But before doing so, I would like to suggest that governance occurs at two levels – at the national level and the local level. I am going to speak for the next nine minutes or so on the quality of governance at the local level, and I will be happy to take your questions on this subject thereafter.

Before I begin, can I ask all of you, how many of you know who is the Chairman of the Citizen’s Consultative Committee or the CCC of the constituency or ward where you stay in Singapore? Three hands (out of an audience of 150). Yi Da, that’s four. Mr Baey of course! That’s five.

Your answer does not surprise me. If I turn the clock back 15 years or so when I was an undergraduate, I would have responded similarly. In fact, I don’t know who my CCC Chairman is, even where I stay! Perhaps I should ask the question differently. Do you know what the CCC does? (Dr Paul Ananth Thambyah [in the audience] guesses they are involved in line-dancing!). Again, if I turned the clock back 15 years, and sitting in your shoes, I would equally clueless.

The CCC is the umbrella local grassroots organisation in any constituency in Singapore. Many sub-committees come under it – including merchant and hawker sub-committees, aging subcommittees, and so on. CCCs plan and lead grassroots activities in a constituency, they oversee community and welfare programmes and they also act as a feedback channel between the government and the people. Quite simply, CCCs were envisaged as a quasi-local government in action, with the CCC Chairman acting like a village head or penghulu in the kampung.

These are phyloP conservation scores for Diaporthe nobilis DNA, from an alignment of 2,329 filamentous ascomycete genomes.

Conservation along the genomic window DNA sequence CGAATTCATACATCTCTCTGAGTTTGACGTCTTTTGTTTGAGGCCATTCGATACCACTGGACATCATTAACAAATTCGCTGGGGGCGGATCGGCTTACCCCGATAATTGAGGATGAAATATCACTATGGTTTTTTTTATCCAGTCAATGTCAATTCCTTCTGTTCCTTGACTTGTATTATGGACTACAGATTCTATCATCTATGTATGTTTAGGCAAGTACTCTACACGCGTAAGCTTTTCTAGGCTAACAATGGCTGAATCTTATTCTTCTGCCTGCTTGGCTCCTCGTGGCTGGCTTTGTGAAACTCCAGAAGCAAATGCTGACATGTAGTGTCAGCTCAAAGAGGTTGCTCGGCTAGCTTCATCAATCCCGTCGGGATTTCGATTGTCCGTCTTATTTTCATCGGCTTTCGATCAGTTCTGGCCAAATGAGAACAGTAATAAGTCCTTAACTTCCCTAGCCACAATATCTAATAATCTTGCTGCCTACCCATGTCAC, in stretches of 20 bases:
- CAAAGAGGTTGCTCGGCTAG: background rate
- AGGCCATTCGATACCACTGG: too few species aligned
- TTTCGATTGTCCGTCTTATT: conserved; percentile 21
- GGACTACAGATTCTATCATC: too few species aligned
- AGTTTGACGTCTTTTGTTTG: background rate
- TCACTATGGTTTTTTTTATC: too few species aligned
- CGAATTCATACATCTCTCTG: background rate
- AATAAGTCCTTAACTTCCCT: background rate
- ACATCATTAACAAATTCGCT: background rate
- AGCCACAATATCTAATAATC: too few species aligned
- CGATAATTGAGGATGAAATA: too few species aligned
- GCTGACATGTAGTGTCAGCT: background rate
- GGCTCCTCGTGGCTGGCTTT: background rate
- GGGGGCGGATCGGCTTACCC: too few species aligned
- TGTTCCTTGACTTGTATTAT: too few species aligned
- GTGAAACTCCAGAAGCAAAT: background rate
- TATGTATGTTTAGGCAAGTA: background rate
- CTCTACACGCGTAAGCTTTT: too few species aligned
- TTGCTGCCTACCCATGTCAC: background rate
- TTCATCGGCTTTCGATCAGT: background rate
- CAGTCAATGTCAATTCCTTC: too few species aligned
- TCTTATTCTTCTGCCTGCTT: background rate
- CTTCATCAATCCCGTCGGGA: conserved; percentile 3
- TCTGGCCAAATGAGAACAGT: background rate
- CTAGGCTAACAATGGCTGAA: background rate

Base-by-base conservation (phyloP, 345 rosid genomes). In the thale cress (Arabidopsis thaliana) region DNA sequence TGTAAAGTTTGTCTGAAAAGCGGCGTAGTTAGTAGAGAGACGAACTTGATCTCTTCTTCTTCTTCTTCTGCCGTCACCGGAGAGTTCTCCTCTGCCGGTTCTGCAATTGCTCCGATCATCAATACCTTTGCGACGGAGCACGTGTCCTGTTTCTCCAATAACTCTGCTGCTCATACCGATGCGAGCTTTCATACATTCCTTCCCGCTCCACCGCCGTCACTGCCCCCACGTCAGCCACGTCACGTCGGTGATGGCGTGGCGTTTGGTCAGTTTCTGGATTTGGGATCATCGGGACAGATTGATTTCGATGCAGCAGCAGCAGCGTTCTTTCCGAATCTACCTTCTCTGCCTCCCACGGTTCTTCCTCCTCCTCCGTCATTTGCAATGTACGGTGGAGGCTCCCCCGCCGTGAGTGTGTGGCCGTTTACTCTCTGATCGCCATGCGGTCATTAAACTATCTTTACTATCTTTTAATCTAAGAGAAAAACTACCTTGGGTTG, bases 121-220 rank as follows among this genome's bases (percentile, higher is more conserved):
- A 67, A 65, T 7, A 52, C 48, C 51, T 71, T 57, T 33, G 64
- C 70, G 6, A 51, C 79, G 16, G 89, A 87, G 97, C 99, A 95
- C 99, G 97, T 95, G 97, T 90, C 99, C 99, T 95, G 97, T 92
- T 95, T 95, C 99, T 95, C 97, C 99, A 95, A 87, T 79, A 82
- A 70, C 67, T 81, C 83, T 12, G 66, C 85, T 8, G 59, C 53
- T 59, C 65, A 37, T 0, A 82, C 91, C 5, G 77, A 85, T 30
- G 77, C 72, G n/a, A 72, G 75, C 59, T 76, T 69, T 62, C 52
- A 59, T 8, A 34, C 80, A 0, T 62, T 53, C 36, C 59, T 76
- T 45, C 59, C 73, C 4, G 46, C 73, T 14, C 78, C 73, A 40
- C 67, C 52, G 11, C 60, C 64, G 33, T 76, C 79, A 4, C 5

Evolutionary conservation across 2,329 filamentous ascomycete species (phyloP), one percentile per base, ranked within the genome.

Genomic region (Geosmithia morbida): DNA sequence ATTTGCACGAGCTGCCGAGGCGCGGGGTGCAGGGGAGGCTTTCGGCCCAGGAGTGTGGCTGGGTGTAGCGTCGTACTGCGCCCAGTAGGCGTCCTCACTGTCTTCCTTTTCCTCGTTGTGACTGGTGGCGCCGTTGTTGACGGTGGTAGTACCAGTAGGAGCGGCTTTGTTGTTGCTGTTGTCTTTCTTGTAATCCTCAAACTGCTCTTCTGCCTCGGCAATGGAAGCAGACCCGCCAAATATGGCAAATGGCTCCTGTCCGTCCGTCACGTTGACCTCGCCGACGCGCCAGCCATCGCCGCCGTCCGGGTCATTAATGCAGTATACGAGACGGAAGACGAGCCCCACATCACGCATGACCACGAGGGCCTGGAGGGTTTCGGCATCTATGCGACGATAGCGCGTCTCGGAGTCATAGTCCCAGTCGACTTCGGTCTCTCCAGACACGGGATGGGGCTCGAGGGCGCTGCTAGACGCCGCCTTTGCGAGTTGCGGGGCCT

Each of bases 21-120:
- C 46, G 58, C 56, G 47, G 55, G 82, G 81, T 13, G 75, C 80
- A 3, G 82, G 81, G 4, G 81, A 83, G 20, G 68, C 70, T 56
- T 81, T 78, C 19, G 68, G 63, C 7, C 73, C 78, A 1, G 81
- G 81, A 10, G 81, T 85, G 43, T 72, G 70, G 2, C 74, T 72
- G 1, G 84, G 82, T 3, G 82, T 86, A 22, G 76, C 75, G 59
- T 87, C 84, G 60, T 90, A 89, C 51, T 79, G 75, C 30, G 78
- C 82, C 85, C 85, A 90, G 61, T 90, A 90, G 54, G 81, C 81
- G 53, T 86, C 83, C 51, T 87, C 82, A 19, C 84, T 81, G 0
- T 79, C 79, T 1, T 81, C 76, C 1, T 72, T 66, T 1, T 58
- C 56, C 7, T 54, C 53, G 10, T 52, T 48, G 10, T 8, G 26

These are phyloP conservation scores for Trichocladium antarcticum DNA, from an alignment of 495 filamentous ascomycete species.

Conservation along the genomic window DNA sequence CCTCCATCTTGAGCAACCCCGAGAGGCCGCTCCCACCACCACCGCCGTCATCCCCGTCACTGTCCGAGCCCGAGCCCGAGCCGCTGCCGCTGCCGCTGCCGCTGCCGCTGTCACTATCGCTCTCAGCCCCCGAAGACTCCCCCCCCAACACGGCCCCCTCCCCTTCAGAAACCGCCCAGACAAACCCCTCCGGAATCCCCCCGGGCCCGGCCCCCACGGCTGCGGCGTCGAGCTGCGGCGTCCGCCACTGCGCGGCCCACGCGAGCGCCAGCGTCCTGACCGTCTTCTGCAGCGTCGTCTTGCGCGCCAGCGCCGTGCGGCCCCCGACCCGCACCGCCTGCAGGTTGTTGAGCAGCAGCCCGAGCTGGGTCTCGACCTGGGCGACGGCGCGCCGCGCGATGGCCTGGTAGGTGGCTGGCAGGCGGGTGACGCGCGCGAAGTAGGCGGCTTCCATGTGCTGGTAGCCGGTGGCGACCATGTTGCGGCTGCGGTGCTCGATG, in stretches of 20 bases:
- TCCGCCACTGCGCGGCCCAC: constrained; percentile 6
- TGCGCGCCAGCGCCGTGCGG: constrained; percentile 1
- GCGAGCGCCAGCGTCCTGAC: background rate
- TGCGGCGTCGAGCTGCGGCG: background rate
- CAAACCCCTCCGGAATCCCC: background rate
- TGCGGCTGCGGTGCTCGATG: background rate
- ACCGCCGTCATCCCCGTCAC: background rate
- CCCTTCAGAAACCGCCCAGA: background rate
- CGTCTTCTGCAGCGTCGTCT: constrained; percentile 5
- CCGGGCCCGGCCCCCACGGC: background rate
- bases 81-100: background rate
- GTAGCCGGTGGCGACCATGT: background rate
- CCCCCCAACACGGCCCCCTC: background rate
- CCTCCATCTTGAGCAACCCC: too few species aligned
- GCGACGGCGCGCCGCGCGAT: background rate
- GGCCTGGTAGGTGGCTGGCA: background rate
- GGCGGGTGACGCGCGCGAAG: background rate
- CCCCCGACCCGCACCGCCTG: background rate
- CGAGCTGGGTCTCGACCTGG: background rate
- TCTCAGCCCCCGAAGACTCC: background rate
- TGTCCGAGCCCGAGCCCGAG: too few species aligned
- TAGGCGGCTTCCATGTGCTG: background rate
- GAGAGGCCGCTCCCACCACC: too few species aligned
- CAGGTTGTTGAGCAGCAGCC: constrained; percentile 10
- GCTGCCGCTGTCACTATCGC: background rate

Today, the main role of the CCCs to organize programmes to support the People’s Association. CCCs support the government in nationwide campaigns such as dengue prevention, Clean & Green Week, Racial Harmony Month and Good Neighbour Day. They also organise community forums and administer welfare assistance. Members in the CCC are volunteers appointed by the CCC Chairman once every two years and the Chairman’s appointment has to be approved by the Grassroots Advisers who is a PAP MP. But the question I want to put out to the audience is this – are CCC volunteers just volunteers?

IMG_1428In 1992, the Straits Times published an article titled, “CCCs at the crossroads, where it was stated, “Several grassroots leaders and advisers say that when they organize activities for residents, they also hope to win political mileage for the MP, and by extension, for the PAP. In those days, opposition MP Mr Chiam See Tong accused the CCC of serving the PAP and not the people.

What happened was that the Potong Pasir CCC suspected that some of its CCC members were actually supporters of Mr Chiam’s party because they were seen at community functions organized by Mr Chiam. In response to this, the 1991 PAP candidate for Potong Pasir, Andy Gan was quoted as saying, “we will ask them to leave if they are opposition supporters.”

The same Straits Times article goes on to quote a then Bishan North CCC Adviser who stated that the CCC and the PAP are indirectly linked by people who are members of both. The same article went on to say that sometimes, the link is spelt out even more clearly, with one CCC Chairman stating that he expects his CCC members to join the PAP, and wants an explanation if they refuse. To this CCC Chairman, the CCC is (I quote), “a voluntary organization for the PAP”.